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Cohen: Living with tourettes

“I have a story. I have a story that I think that each and every one of you need to hear,” said Brad Cohen, educator and author, as he addressed a group of K-12 teachers in Troy Monday.

Author of “Front of the Class: How Tourette Syndrome Made Me the Teacher I Never Had, was the keynote speaker to the one-day seminar for K-12 teachers and education students.

Sponsored by the Southeast Alabama Regional Inservice Center, educators and students were captivated by the energetic speaker sharing his story during the professional workshop at Learning Fest 2010 in Claudia Crosby Theater at Troy University.

“I was flipping channels on a Sunday afternoon and just came across his movie, and I watched it and I thought, ‘Oh, that’s just a wonderful story.’ I looked up his name on the Internet and found that he was a speaker, and I e-mailed him,” said Terry White, program development specialist for Southeast Alabama Regional Inservice Center. “Fifteen minutes later he e-mailed me back and said that he would love to come.”

Cohen spoke of times of ridicule and mockery because Tourette Syndrome caused him to make involuntary movements and sounds called tics.

After being diagnosed in the fourth grade, he embraced the fact that he has the disability and now works to educate anyone that will listen on the subject matter.

“On that day, I realized the power of education,” said Cohen. “The hardest thing about living with Tourette Syndrome is ignorance. There are people who don’t know and don’t want to know.”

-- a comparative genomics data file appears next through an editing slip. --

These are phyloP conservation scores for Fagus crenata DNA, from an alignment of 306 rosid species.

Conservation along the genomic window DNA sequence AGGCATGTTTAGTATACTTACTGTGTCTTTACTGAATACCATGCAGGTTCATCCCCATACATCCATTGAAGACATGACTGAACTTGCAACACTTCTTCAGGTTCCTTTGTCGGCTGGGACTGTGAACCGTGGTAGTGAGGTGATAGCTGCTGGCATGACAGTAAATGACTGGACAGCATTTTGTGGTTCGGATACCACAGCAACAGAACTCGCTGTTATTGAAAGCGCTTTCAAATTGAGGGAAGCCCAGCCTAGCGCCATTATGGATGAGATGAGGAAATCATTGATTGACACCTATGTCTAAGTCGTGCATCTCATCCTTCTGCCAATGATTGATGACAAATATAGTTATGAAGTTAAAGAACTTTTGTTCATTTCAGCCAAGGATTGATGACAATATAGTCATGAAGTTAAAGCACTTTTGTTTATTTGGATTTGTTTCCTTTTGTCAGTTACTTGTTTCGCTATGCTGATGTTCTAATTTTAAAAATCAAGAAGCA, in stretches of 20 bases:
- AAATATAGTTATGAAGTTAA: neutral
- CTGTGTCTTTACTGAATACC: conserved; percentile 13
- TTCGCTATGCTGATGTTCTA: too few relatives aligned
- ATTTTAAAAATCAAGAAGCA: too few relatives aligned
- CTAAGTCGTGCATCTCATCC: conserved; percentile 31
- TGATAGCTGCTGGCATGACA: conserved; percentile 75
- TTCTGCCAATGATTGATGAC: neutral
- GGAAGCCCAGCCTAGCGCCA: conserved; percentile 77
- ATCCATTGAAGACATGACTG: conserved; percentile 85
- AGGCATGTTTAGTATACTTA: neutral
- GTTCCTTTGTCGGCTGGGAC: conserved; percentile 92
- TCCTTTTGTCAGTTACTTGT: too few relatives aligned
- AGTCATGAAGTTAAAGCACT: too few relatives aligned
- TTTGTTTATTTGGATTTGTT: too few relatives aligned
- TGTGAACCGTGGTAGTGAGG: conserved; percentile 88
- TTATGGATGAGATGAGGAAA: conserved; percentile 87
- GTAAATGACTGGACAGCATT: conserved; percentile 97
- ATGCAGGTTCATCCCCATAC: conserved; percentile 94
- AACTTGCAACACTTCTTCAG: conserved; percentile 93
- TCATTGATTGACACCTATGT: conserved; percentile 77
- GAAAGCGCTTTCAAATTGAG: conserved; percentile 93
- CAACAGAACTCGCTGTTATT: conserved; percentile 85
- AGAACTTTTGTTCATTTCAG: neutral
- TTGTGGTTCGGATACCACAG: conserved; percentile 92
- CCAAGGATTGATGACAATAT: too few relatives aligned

Cohen has gone a step further than teaching the second grade — he started a week long summer camp called Camp Twitch and Shout. He also created the Brad Cohen Tourette Foundation that helps with funding of camps nation-wide.

“Many of the teachers have seen (his) movie or read (his) book or some may not have never heard of him, but he has such a good message that every child can learn, even those students that are not so easy to teach,” White said.

Students and teachers came to hear his story and left with much more than a lesson in Tourette Syndrome.

“It doesn’t matter what the child is suffering from, or what disability that they may have, you can still make a difference in their life,” said Esther Torres, a Troy graduate student from Kenya.

“You never know, you could be the last one in their life and all they need is just an encouraging word.”

Educators took the things that they learned from the seminar about the struggles of Tourette Syndrome and applied it to other aspects of education for children with disabilities.

“I never actually encountered a child with Tourette Syndrome,” said Jeneena Swanson, a Troy graduate student from Dallas, Texas. “I like how he touched on other issues like ADHD. I think that just the things he said could be used for anyone with special needs.”

Cohen challenged listeners to be that one instructor that will go the extra mile of the importance of being relentless even when it takes longer than expected to get the desired results.

“Be persistent in all that you do. Everybody has problems and issues, but if you work with people and think outside the box, you never know who you can help,” said Courtney Griggs, a senior English and language arts major.